Randy Boyagoda’s American Dreams

Shelf Esteem is a weekly measure of the books on the shelves of writers, editors, and other word lovers, as told to Emily M. Keeler. This week’s shelf belongs to novelist, critic, and Ryerson University director of American Studies Randy Boyagoda. His shelf is in his office at the university, across from a window with a panoramic view of Toronto’s sky, which was grey on the day he gave me the tour of his book case.

What you’ll notice here would be primarily American books. As a professor of American Studies, that’s the context for most of the books here. But they are also books that I teach, that I end up reviewing, books that people send me...but the majority would be books that speak to my great interest in American literature and culture. In some ways, as I look at this shelf, what I notice are books that I’ve written about for various magazines and newspapers alongside books that I’ve enjoyed reading for my whole life, and books that I teach, various copies of my own fiction, pictures of my various kids...That’s kind of the main element here. If my writing life has multiple purposes then my bookshelf does too.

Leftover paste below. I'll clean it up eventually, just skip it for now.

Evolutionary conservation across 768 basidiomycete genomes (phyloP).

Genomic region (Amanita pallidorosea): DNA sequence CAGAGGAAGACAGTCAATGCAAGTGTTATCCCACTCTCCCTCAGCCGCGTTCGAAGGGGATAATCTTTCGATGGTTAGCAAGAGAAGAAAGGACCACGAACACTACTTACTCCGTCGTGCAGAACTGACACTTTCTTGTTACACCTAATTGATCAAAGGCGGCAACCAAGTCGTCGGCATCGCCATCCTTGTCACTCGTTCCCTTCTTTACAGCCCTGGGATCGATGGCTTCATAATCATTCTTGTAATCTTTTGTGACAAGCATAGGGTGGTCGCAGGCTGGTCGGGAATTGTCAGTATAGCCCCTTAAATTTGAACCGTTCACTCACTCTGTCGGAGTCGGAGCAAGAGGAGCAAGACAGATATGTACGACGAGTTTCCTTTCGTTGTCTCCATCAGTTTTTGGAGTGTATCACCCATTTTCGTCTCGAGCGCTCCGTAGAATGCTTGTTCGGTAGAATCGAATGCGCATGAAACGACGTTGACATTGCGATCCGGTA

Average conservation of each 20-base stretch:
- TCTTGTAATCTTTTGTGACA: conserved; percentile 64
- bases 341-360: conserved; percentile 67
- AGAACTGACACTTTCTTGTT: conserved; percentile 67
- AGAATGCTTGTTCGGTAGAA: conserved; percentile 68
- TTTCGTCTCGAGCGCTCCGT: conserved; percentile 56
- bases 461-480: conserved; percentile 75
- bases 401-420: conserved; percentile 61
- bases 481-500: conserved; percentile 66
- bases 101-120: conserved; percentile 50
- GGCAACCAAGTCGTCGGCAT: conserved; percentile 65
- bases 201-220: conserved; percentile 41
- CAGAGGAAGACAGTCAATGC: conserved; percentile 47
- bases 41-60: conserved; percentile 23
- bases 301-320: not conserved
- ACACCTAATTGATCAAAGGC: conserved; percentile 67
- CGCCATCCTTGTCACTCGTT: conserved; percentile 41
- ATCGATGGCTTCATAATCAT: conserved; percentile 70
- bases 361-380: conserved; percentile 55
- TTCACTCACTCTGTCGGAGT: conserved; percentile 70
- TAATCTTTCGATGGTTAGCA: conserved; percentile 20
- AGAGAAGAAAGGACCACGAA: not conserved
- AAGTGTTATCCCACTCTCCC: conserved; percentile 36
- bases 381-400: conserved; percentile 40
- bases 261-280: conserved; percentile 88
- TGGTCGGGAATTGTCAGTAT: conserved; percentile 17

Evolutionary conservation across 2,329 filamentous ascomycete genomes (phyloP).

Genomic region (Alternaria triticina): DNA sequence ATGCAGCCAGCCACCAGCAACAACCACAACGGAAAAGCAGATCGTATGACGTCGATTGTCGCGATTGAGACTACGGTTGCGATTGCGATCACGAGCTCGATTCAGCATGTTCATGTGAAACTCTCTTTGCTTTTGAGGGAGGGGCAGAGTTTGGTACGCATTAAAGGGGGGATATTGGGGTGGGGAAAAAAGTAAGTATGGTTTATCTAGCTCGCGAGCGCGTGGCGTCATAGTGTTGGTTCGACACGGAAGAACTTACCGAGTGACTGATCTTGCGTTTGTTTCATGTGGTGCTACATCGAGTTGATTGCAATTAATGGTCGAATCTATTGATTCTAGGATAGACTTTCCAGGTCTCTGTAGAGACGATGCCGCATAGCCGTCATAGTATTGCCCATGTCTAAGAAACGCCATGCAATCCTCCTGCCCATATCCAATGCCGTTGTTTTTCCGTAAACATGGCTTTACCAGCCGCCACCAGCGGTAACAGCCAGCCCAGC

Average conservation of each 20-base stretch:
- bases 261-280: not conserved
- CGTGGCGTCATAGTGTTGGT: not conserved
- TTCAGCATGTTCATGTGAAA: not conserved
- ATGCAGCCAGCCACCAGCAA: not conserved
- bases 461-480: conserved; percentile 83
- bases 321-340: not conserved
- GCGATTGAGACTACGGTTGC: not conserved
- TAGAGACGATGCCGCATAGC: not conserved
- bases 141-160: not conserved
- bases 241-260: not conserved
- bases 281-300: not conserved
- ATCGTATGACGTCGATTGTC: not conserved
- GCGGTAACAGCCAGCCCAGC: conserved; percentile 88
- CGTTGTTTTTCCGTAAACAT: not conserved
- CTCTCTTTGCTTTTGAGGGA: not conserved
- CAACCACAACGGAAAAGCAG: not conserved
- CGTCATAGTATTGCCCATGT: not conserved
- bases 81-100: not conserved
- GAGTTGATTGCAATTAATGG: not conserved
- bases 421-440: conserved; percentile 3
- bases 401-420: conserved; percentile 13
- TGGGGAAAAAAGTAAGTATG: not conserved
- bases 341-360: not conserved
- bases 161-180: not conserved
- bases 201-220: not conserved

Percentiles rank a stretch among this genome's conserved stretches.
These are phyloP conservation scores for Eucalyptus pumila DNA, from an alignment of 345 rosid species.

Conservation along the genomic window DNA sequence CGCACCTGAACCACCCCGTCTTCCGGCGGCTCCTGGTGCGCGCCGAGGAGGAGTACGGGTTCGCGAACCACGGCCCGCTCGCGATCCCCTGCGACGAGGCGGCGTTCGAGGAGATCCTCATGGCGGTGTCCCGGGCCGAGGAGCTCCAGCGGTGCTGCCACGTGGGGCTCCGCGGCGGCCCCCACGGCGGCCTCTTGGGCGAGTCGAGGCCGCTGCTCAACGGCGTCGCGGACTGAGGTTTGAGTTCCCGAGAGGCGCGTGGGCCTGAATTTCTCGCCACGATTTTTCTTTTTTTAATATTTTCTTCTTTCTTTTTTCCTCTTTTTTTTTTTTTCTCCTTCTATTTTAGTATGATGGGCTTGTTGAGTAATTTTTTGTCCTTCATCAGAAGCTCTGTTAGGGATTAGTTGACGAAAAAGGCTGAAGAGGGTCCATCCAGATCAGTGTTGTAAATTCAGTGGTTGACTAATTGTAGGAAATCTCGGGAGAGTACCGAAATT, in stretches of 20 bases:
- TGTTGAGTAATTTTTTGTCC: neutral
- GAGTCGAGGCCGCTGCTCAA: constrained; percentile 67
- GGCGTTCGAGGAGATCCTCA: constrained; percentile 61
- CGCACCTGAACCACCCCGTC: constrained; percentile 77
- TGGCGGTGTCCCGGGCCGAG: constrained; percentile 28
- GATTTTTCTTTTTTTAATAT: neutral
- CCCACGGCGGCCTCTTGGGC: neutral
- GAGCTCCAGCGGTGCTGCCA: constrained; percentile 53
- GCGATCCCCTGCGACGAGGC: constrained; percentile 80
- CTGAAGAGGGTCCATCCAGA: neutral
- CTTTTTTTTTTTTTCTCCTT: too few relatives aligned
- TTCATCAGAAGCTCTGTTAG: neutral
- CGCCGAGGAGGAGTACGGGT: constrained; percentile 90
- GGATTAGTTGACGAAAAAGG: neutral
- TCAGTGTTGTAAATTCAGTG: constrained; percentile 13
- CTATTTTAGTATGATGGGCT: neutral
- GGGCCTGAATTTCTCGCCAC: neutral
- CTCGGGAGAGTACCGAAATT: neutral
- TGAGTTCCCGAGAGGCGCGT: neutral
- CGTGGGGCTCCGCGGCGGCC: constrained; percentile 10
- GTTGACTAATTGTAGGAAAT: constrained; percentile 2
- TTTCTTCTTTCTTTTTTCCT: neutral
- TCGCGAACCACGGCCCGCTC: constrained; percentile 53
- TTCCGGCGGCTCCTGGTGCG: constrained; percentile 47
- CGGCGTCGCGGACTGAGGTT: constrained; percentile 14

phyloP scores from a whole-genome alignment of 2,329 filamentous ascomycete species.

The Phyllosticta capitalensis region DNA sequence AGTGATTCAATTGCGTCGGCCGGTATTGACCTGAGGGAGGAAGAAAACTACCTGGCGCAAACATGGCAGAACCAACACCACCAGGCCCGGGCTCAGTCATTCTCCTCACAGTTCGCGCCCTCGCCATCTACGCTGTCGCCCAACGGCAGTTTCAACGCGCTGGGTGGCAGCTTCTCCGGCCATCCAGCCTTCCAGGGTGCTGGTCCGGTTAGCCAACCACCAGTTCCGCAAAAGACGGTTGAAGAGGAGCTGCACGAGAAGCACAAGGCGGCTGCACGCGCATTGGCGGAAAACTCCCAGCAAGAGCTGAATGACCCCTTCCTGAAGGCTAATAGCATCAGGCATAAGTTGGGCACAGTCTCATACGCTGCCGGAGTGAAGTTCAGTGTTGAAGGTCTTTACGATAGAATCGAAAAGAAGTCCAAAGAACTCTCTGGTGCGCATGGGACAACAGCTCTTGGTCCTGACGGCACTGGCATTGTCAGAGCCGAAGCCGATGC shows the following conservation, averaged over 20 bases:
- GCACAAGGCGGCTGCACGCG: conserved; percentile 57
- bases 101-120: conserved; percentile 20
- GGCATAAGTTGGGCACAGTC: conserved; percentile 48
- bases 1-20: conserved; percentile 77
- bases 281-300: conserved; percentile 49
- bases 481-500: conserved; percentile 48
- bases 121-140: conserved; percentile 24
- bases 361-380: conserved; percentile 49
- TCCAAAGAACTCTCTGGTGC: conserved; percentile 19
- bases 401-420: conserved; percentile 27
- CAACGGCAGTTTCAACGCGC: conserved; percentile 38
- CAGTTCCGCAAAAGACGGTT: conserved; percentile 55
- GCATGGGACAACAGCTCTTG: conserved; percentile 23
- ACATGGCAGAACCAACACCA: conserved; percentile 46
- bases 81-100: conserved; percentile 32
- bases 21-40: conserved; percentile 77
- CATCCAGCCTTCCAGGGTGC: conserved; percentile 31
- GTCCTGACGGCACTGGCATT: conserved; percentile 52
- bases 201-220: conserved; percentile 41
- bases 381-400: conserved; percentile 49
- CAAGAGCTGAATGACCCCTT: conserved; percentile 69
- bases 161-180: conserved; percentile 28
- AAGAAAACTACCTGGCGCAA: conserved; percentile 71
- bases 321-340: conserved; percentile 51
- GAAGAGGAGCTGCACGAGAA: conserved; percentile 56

Down here you’ll see a whole bunch of binders. I have the exact same binders in my home office, right now I’m working on a biography about a man named Richard John Neuhaus, and all of this will eventually be transformed into one single book. Those are some of my research materials. It’s been years, and I’ll be done hopefully within a year or so. He’s a major, major intellectual figure in American life. Especially for a novelist, to have the frame, the burdens, the parameters of writing about someone who is real, who lived, who has active relationships to people who may read the book...it puts a different kind of responsibility on you. If I’m writing fiction, I can move in and out of scenes and the only requirement is aesthetic—does this work? Is this interesting, or enjoyable? Whereas here, there’s far more responsibility to the life itself. What matters still is my capacity as a storyteller. It’s a biography with a trade press, it’s not academic. There’s a real need for me to tell a good story about a remarkable life, and I take that very seriously.

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